Discover the ins and outs of traveling from Kosovo to Serbia in this insightful blog and get all the essential tips!

Whether you’ve got the Balkan bug or you just want to plan a weekend partying all night on Belgrade’s splavs, one of the city’s unique diversions, especially for those of us living in this city without a river, you might have questions about how to travel from Kosovo to Serbia. Here in the Balkans many of us expats love the region’s idiosyncrasies, but there is just one that is infinitely frustrating and — dare I say — downright detestable.

As an expat who’s been working in the Balkans for more than seven years now, I’ve fielded my share of questions about bus schedules (which are more often than not still not published on the internet), phone plans and, most confounding of all, the logistics of traveling from Kosovo to and through Serbia, which for many still remains an odyssey. I’ve always wanted to find a link to send these curious, mobile folk and as the old adage goes, if you want a thing done well, do it yourself. So here goes.

If you’re from Kosovo, you have no problem getting to Serbia. Most of the countries of Europe may be closed to you if you don’t have a visa, but neighboring Serbia beckons! A 2011 deal on free movement between Belgrade and Prishtina means all you need is your ID card. You will receive a temporary paper visa that you MUST have when you leave Serbia and return to Kosovo. If you’re traveling with Kosovo number plates, you can buy a temporary license plate at the border and your insurance is now recognized by Serbia, which will save you at least one hundred euros.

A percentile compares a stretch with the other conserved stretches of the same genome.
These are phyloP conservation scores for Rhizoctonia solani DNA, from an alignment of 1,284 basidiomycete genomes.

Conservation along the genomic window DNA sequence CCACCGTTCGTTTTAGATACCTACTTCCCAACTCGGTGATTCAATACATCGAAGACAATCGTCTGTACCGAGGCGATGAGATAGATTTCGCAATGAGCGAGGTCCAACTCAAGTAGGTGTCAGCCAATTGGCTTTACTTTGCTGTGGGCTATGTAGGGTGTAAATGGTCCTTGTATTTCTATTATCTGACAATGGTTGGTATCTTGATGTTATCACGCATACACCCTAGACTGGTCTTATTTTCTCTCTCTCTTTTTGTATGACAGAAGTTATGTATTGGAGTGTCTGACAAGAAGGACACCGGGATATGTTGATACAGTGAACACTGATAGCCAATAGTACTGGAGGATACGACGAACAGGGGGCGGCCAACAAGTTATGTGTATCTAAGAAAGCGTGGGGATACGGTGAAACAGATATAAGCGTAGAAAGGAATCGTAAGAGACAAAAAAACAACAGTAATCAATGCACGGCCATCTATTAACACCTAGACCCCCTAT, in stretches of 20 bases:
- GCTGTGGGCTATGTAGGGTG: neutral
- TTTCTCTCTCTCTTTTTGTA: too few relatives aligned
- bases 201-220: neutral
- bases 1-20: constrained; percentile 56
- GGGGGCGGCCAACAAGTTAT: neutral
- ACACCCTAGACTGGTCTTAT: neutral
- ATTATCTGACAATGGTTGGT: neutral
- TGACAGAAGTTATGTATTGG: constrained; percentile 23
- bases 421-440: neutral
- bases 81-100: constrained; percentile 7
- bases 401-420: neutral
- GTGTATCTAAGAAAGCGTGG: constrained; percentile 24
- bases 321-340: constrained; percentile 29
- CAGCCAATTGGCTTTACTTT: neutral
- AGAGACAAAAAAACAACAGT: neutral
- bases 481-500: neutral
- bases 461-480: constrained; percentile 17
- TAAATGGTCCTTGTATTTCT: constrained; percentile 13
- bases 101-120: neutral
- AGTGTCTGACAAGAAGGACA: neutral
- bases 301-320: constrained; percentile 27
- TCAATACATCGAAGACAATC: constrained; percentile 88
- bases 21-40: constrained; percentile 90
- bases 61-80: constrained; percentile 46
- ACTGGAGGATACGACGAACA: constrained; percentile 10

You can stop reading here if you are from one of the other former Yugoslav countries (you probably have anyway) besides Bosnia, since Kosovo has applied a visa regime due to non-recognition, which likely includes the precise crossing where you can enter and exit Kosovo. If you’re from a European country that issues national identity cards to its citizens, then you can cross at any border between Kosovo and Serbia by using only your ID card!

But if you’re like me and other nationals of countries that don’t make national IDs, a group of people who are used to their passports opening a lot of doors, or, erm, borders for them,* you can only enter Serbia from Kosovo if you originally entered Kosovo from Serbia and don’t have proof that you went elsewhere. You need to have a Serbian entry stamp that was issued less than three months before your attempted (re)entry.

There are several borders you can use – the most direct trip to Belgrade, for instance, is Merdare, near Podujevo. You can also cross north of Leposavic at Jarinje and west of Mitrovica at Brnjak. To the east, you can cross at Konculj (Dheu e Bardhe or Bela Zemlja), which goes towards Bujanovac and at – my personal favorite name – Mucibaba, which goes towards Presevo. There is a tiny border north of Prapashtica called Mutivoda, which goes in the direction of Medvedja.